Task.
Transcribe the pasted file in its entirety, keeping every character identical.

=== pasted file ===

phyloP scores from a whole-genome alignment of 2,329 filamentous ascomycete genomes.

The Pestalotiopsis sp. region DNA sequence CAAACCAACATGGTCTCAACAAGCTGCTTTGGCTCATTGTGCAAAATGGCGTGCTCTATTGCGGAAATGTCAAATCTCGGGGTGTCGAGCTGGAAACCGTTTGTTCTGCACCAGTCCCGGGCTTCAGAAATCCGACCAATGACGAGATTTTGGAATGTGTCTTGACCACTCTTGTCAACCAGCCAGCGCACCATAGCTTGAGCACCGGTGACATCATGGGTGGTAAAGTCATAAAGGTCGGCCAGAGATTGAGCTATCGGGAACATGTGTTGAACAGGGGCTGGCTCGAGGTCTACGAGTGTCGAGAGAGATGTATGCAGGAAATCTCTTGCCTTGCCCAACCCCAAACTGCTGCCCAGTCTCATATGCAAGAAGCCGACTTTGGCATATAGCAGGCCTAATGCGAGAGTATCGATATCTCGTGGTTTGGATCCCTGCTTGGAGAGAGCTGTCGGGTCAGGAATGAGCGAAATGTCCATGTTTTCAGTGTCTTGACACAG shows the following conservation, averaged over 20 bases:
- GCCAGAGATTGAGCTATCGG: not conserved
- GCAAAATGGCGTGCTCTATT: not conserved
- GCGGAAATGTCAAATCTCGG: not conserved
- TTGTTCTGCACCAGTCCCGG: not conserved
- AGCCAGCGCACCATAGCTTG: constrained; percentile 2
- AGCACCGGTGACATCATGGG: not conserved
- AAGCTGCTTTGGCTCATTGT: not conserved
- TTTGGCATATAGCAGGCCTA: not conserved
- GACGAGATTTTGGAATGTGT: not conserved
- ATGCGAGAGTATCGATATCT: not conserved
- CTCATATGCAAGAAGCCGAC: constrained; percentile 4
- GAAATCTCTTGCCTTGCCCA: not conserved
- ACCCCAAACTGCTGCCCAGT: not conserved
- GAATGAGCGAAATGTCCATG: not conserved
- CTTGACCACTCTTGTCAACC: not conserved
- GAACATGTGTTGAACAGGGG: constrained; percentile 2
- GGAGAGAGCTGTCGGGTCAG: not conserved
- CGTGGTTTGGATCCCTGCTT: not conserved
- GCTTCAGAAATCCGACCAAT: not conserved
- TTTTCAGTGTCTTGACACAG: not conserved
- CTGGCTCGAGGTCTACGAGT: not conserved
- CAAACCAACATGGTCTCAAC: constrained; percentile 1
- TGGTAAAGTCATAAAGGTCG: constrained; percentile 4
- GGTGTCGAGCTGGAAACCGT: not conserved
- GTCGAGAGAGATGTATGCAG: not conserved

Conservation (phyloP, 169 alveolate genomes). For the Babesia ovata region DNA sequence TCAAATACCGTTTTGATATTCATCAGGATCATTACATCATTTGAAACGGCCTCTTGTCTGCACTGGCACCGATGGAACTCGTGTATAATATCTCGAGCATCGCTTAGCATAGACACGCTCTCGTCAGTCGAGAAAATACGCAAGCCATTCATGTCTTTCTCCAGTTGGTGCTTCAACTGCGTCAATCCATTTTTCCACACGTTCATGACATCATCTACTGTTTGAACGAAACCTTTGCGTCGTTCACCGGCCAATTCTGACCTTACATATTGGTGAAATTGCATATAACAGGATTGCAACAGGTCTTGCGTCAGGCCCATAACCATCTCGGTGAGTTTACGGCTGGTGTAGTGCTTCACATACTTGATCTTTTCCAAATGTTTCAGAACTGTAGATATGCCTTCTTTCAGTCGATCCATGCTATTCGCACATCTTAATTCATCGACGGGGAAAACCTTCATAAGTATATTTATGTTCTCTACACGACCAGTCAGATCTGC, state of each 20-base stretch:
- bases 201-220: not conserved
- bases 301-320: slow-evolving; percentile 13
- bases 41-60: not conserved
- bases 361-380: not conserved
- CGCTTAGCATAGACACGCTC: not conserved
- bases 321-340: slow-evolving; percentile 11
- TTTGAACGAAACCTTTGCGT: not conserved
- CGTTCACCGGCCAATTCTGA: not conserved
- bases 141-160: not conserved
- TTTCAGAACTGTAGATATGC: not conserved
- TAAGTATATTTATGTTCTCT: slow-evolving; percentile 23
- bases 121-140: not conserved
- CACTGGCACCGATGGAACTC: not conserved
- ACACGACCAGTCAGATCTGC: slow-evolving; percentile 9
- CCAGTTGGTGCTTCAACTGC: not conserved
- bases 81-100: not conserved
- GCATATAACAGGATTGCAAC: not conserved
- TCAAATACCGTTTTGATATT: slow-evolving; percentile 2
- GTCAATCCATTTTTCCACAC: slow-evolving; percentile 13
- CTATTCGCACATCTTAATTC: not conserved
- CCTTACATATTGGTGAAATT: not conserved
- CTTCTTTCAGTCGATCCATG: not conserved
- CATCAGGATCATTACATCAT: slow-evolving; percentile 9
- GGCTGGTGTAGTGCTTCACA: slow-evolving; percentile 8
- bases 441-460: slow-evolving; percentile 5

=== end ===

phyloP scores from a whole-genome alignment of 2,329 filamentous ascomycete genomes.

The Pestalotiopsis sp. region DNA sequence CAAACCAACATGGTCTCAACAAGCTGCTTTGGCTCATTGTGCAAAATGGCGTGCTCTATTGCGGAAATGTCAAATCTCGGGGTGTCGAGCTGGAAACCGTTTGTTCTGCACCAGTCCCGGGCTTCAGAAATCCGACCAATGACGAGATTTTGGAATGTGTCTTGACCACTCTTGTCAACCAGCCAGCGCACCATAGCTTGAGCACCGGTGACATCATGGGTGGTAAAGTCATAAAGGTCGGCCAGAGATTGAGCTATCGGGAACATGTGTTGAACAGGGGCTGGCTCGAGGTCTACGAGTGTCGAGAGAGATGTATGCAGGAAATCTCTTGCCTTGCCCAACCCCAAACTGCTGCCCAGTCTCATATGCAAGAAGCCGACTTTGGCATATAGCAGGCCTAATGCGAGAGTATCGATATCTCGTGGTTTGGATCCCTGCTTGGAGAGAGCTGTCGGGTCAGGAATGAGCGAAATGTCCATGTTTTCAGTGTCTTGACACAG shows the following conservation, averaged over 20 bases:
- GCCAGAGATTGAGCTATCGG: not conserved
- GCAAAATGGCGTGCTCTATT: not conserved
- GCGGAAATGTCAAATCTCGG: not conserved
- TTGTTCTGCACCAGTCCCGG: not conserved
- AGCCAGCGCACCATAGCTTG: constrained; percentile 2
- AGCACCGGTGACATCATGGG: not conserved
- AAGCTGCTTTGGCTCATTGT: not conserved
- TTTGGCATATAGCAGGCCTA: not conserved
- GACGAGATTTTGGAATGTGT: not conserved
- ATGCGAGAGTATCGATATCT: not conserved
- CTCATATGCAAGAAGCCGAC: constrained; percentile 4
- GAAATCTCTTGCCTTGCCCA: not conserved
- ACCCCAAACTGCTGCCCAGT: not conserved
- GAATGAGCGAAATGTCCATG: not conserved
- CTTGACCACTCTTGTCAACC: not conserved
- GAACATGTGTTGAACAGGGG: constrained; percentile 2
- GGAGAGAGCTGTCGGGTCAG: not conserved
- CGTGGTTTGGATCCCTGCTT: not conserved
- GCTTCAGAAATCCGACCAAT: not conserved
- TTTTCAGTGTCTTGACACAG: not conserved
- CTGGCTCGAGGTCTACGAGT: not conserved
- CAAACCAACATGGTCTCAAC: constrained; percentile 1
- TGGTAAAGTCATAAAGGTCG: constrained; percentile 4
- GGTGTCGAGCTGGAAACCGT: not conserved
- GTCGAGAGAGATGTATGCAG: not conserved

Conservation (phyloP, 169 alveolate genomes). For the Babesia ovata region DNA sequence TCAAATACCGTTTTGATATTCATCAGGATCATTACATCATTTGAAACGGCCTCTTGTCTGCACTGGCACCGATGGAACTCGTGTATAATATCTCGAGCATCGCTTAGCATAGACACGCTCTCGTCAGTCGAGAAAATACGCAAGCCATTCATGTCTTTCTCCAGTTGGTGCTTCAACTGCGTCAATCCATTTTTCCACACGTTCATGACATCATCTACTGTTTGAACGAAACCTTTGCGTCGTTCACCGGCCAATTCTGACCTTACATATTGGTGAAATTGCATATAACAGGATTGCAACAGGTCTTGCGTCAGGCCCATAACCATCTCGGTGAGTTTACGGCTGGTGTAGTGCTTCACATACTTGATCTTTTCCAAATGTTTCAGAACTGTAGATATGCCTTCTTTCAGTCGATCCATGCTATTCGCACATCTTAATTCATCGACGGGGAAAACCTTCATAAGTATATTTATGTTCTCTACACGACCAGTCAGATCTGC, state of each 20-base stretch:
- bases 201-220: not conserved
- bases 301-320: slow-evolving; percentile 13
- bases 41-60: not conserved
- bases 361-380: not conserved
- CGCTTAGCATAGACACGCTC: not conserved
- bases 321-340: slow-evolving; percentile 11
- TTTGAACGAAACCTTTGCGT: not conserved
- CGTTCACCGGCCAATTCTGA: not conserved
- bases 141-160: not conserved
- TTTCAGAACTGTAGATATGC: not conserved
- TAAGTATATTTATGTTCTCT: slow-evolving; percentile 23
- bases 121-140: not conserved
- CACTGGCACCGATGGAACTC: not conserved
- ACACGACCAGTCAGATCTGC: slow-evolving; percentile 9
- CCAGTTGGTGCTTCAACTGC: not conserved
- bases 81-100: not conserved
- GCATATAACAGGATTGCAAC: not conserved
- TCAAATACCGTTTTGATATT: slow-evolving; percentile 2
- GTCAATCCATTTTTCCACAC: slow-evolving; percentile 13
- CTATTCGCACATCTTAATTC: not conserved
- CCTTACATATTGGTGAAATT: not conserved
- CTTCTTTCAGTCGATCCATG: not conserved
- CATCAGGATCATTACATCAT: slow-evolving; percentile 9
- GGCTGGTGTAGTGCTTCACA: slow-evolving; percentile 8
- bases 441-460: slow-evolving; percentile 5